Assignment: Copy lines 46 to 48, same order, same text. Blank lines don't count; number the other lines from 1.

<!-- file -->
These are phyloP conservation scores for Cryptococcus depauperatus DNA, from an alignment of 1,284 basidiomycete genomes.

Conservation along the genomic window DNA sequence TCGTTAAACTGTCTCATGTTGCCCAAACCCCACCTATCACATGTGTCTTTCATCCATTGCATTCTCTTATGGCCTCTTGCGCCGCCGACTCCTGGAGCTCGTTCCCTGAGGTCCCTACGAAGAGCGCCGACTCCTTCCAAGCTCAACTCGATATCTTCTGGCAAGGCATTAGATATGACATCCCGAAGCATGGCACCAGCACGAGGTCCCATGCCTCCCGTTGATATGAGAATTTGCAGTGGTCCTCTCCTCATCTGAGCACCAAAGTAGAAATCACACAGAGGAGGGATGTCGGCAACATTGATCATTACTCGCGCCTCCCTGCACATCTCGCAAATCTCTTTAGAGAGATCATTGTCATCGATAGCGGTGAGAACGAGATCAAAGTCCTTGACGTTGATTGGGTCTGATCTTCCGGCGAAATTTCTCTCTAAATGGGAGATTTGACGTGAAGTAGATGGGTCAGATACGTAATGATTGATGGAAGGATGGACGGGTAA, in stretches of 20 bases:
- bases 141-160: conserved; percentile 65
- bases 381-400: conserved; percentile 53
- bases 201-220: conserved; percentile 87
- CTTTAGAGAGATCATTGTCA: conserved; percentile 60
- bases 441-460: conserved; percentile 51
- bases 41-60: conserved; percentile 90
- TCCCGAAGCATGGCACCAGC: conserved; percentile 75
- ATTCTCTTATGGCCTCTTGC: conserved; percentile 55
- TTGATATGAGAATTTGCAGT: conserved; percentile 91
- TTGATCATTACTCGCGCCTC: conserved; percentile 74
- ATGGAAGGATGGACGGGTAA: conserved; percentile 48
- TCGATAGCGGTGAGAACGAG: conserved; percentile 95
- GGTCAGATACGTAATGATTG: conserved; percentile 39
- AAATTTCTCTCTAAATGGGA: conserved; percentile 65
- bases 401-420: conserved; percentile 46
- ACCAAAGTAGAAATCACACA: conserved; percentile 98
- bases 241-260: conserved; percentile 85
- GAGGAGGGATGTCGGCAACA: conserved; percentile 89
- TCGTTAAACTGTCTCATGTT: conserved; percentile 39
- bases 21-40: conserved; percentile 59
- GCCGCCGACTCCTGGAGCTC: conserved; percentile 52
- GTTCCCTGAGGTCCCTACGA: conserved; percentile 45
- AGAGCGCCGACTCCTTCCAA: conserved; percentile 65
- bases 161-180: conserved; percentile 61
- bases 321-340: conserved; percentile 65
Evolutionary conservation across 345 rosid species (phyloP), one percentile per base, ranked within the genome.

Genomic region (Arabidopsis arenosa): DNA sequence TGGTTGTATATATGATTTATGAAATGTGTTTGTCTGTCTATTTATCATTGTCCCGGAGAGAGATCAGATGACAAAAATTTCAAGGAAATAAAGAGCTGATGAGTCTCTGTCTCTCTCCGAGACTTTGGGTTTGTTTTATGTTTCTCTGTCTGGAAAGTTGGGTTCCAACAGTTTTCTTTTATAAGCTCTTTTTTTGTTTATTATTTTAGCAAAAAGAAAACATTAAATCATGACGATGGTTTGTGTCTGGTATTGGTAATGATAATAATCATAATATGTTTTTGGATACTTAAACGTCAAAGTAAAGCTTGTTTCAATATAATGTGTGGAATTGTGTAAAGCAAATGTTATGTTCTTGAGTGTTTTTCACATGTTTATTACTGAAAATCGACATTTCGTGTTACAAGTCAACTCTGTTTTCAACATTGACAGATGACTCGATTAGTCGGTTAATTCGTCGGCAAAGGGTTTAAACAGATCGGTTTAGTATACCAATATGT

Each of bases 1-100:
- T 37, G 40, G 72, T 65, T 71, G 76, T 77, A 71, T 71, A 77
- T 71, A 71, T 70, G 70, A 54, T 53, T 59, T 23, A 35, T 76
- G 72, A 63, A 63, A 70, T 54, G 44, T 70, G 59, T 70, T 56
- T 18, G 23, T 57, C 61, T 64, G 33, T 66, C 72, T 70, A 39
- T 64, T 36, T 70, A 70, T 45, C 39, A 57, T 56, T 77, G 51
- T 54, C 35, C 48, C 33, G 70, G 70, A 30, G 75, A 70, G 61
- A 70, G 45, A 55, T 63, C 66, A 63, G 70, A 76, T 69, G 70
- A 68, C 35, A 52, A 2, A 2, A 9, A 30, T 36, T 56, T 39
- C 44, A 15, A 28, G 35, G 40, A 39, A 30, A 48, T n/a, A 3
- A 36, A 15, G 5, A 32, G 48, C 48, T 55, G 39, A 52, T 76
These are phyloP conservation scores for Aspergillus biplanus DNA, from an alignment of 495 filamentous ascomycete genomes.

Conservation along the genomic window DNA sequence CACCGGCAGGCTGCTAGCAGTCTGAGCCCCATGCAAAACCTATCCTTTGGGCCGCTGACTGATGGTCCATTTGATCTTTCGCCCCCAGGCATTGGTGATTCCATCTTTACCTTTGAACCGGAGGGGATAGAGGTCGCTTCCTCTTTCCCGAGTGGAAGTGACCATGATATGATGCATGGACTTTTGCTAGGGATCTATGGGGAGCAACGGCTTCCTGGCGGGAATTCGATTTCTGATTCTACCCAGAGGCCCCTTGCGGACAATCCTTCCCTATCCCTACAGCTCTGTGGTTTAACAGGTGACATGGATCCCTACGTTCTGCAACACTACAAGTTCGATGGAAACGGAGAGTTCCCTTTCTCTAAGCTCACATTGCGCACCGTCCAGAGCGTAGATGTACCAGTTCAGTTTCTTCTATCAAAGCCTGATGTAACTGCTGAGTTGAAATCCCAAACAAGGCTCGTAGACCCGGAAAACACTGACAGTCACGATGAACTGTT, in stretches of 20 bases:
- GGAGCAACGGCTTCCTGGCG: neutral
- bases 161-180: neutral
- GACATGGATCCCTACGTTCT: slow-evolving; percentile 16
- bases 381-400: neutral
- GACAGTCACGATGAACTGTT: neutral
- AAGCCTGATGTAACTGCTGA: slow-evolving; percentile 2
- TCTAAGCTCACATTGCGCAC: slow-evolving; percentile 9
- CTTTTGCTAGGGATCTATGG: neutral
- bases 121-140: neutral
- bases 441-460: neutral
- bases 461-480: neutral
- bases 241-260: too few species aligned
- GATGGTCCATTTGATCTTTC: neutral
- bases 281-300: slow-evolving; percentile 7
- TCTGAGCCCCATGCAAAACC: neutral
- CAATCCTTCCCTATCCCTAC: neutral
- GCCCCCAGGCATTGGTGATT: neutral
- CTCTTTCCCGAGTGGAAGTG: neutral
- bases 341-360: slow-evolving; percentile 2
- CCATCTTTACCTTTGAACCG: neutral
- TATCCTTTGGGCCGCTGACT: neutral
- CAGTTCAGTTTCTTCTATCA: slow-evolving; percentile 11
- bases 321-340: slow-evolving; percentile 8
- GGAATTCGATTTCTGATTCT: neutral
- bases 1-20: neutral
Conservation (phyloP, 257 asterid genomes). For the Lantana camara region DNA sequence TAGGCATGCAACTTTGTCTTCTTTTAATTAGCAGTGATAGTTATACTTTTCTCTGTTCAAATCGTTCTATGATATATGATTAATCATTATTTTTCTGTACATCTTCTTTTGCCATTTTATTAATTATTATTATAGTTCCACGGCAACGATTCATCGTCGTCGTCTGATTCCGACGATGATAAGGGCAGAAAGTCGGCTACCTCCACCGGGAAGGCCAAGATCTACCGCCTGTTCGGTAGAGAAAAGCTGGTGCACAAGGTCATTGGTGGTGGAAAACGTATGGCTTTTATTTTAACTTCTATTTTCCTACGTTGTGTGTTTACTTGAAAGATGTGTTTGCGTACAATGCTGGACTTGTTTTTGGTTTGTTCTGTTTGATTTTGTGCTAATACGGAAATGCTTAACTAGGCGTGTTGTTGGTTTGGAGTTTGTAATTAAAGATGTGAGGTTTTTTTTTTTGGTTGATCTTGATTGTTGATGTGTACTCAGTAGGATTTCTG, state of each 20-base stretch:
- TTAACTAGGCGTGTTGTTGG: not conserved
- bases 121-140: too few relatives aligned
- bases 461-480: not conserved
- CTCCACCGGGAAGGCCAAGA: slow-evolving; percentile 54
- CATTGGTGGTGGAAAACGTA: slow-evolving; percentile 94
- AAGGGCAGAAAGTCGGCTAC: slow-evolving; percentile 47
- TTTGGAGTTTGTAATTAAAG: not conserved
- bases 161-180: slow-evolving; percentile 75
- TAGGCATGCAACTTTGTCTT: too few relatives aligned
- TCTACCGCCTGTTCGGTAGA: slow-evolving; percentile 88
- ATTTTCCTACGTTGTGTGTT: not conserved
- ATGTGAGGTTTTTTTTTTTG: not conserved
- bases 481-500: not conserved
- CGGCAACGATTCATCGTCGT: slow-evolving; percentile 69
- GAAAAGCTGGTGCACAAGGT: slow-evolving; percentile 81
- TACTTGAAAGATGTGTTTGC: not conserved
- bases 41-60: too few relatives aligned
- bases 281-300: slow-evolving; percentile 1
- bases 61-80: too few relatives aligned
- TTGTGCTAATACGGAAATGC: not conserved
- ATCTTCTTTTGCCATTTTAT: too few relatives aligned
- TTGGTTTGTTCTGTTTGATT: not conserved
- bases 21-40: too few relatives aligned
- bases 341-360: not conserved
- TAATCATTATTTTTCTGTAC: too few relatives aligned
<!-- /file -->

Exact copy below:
- bases 381-400: neutral
- GACAGTCACGATGAACTGTT: neutral
- AAGCCTGATGTAACTGCTGA: slow-evolving; percentile 2